Figure 3: Original and IQT-enhanced images from a 10-year-old epilepsy patient with cystic lesions, shown in axial (left) and coronal view (right) (Lin et al., 2019). The larger cyst (red arrow) is surrounded by extensive edema and its conspicuity on T1w images is enhanced by IQT. The smaller cyst (yellow arrow) is almost invisible on the original T1w and becomes evident after IQT. Axial and coronal LF T2w images are shown as reference; note that they come from two separate acquisitions, whereas the T1w was only acquired axially.

4 Discussion and Conclusion

We showed preliminary results in the enhancement of LF MRI images by IQT in paediatric epilepsy patients. Our IQT algorithm is based on Aniso-U-Net trained on synthetic LF images simulated from real HF data by imposing the SNR and spatial resolution of a representative set of real LF scans. The results show an improvement of both resolution and contrast of clinical LF images, allowing a better radiological evaluation of subtle lesions and abnormalities in paediatric patients with epilepsy.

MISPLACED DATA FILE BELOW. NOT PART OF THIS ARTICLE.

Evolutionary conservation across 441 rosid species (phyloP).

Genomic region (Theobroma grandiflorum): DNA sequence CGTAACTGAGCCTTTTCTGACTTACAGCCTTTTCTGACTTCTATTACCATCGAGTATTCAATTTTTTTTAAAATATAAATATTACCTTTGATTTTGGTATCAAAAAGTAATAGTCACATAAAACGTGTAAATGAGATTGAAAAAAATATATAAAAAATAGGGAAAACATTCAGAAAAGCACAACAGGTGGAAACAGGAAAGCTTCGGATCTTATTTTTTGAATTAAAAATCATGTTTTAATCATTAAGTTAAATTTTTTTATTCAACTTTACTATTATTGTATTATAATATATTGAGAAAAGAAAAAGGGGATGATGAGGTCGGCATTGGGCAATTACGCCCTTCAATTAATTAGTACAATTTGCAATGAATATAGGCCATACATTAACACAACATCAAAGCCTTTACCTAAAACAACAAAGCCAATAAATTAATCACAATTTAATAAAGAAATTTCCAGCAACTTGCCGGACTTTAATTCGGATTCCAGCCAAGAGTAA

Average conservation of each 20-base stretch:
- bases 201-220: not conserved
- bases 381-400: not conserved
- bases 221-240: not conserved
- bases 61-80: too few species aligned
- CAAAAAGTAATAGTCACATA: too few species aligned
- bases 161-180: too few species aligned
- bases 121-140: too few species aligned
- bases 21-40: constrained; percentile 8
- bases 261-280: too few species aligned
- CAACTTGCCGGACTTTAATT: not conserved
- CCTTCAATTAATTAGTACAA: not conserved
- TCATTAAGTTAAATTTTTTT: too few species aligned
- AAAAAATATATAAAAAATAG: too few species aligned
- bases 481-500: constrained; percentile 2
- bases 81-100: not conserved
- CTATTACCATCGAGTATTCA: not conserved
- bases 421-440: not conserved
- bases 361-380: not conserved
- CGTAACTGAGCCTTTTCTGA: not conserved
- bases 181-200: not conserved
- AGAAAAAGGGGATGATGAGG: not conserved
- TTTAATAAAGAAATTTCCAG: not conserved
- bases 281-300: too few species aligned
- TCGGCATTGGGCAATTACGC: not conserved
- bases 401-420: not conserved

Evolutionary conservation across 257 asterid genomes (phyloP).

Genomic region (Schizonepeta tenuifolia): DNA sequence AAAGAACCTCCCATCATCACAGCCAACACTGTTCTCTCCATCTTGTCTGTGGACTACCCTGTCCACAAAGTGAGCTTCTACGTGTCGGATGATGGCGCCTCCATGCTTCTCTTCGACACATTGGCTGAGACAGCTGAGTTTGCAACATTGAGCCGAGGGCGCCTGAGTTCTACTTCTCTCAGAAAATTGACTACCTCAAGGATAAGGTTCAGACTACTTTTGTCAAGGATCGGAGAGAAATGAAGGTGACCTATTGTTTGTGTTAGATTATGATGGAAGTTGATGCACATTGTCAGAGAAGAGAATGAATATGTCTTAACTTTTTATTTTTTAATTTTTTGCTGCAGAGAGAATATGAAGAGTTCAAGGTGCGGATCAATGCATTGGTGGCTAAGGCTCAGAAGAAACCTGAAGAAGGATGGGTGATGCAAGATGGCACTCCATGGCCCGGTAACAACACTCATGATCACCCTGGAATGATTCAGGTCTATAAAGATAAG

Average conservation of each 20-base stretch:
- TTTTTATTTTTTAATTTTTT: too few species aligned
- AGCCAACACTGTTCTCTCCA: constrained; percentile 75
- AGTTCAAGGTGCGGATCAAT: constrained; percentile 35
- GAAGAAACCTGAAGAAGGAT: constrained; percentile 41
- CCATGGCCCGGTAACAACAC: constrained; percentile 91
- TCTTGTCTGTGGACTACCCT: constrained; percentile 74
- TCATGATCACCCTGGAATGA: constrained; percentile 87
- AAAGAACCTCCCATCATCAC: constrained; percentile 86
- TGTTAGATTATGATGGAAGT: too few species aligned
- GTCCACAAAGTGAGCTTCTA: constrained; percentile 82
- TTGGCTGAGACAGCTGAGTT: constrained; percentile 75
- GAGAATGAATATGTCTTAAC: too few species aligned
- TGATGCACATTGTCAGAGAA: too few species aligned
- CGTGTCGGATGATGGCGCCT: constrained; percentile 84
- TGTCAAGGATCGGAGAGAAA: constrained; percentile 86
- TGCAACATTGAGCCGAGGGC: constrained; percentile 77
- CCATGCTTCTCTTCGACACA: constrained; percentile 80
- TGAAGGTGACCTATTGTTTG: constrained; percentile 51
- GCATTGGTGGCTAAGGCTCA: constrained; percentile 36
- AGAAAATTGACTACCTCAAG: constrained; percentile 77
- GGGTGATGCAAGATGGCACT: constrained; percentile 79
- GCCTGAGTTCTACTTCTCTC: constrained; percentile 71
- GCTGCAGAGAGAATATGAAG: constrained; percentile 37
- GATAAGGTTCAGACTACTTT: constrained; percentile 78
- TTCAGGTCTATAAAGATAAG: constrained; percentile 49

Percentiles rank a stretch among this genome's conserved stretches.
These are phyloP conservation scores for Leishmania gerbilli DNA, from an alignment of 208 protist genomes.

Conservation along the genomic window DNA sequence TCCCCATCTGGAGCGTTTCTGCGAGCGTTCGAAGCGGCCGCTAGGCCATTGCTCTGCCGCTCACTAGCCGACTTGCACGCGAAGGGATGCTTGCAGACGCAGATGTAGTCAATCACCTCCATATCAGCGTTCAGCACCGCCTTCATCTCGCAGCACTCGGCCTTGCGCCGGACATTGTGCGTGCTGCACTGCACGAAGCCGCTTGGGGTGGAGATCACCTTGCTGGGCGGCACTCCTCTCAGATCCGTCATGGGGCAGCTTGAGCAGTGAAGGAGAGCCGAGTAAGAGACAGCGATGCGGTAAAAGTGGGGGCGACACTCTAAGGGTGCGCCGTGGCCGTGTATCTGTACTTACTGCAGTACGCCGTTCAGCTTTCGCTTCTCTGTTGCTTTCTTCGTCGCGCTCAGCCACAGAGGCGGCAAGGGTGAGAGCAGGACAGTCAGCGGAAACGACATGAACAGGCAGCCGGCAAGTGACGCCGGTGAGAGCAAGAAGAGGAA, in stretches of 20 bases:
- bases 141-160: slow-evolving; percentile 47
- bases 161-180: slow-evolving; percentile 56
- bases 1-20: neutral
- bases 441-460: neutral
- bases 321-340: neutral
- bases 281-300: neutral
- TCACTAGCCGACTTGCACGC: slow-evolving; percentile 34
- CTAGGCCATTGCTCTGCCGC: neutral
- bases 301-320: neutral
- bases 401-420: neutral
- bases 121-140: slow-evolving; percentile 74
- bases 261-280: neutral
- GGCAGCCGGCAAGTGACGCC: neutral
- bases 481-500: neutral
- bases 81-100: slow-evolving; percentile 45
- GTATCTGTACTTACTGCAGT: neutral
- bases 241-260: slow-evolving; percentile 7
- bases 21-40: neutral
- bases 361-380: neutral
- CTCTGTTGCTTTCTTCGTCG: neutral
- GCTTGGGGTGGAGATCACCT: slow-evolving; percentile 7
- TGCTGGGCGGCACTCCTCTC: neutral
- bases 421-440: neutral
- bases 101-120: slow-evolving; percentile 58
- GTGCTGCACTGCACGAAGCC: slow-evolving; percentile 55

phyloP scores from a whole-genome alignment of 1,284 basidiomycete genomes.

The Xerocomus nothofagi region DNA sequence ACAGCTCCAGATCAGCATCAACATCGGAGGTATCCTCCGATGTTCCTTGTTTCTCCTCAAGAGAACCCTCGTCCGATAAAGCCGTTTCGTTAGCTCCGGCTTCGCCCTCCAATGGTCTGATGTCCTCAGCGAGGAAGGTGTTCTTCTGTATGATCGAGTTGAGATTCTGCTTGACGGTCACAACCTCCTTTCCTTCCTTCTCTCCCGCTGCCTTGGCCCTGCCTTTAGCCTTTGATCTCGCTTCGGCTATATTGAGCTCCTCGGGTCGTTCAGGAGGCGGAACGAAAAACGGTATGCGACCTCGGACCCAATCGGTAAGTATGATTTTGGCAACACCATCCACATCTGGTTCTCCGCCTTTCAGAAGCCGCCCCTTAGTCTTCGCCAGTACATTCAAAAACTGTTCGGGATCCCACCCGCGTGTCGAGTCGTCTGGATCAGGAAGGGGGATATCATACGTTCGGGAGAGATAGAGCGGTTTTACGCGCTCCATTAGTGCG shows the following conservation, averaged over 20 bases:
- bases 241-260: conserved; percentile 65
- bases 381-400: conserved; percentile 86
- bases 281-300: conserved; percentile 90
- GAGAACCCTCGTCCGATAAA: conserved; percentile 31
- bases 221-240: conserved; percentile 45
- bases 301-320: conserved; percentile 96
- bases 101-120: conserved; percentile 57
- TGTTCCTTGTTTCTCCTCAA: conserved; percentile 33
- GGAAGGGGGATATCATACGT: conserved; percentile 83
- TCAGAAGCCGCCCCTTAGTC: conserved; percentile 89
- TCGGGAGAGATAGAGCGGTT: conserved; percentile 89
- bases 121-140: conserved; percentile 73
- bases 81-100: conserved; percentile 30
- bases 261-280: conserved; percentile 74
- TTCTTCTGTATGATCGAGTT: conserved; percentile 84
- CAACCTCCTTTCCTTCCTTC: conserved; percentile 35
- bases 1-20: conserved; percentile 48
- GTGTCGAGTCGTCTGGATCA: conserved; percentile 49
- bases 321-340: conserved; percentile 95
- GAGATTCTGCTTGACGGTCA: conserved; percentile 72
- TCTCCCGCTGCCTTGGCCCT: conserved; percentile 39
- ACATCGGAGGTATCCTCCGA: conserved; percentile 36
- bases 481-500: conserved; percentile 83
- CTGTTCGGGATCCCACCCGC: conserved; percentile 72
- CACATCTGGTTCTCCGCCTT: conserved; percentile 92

In one case we had HF images and simulated the LF ones. This allowed us to test the algorithm in an idealized scenario where the test data is generated in the same way as the training data and a paired HF ground truth is available. We were able to improve the image contrast and detail, in particular at the GM-WM boundaries, in the orientations perpendicular to the simulated acquisition plane.
In a second case we used real LF scans and we were able to enhance the visibility of two cystic lesions on T1w images. We had no HF reference, but the lesions were clearly visible on T2w images. This finding is relevant since T1w rather than T2w images are more useful for identification of focal cortical dysplasias in a relevant percentage of patients with intractable seizures. Also, diagnostic performance is generally enhanced when contrast changes are visible in images with different contrast; this can increase confidence in their identification and better define the likely pathological substrate.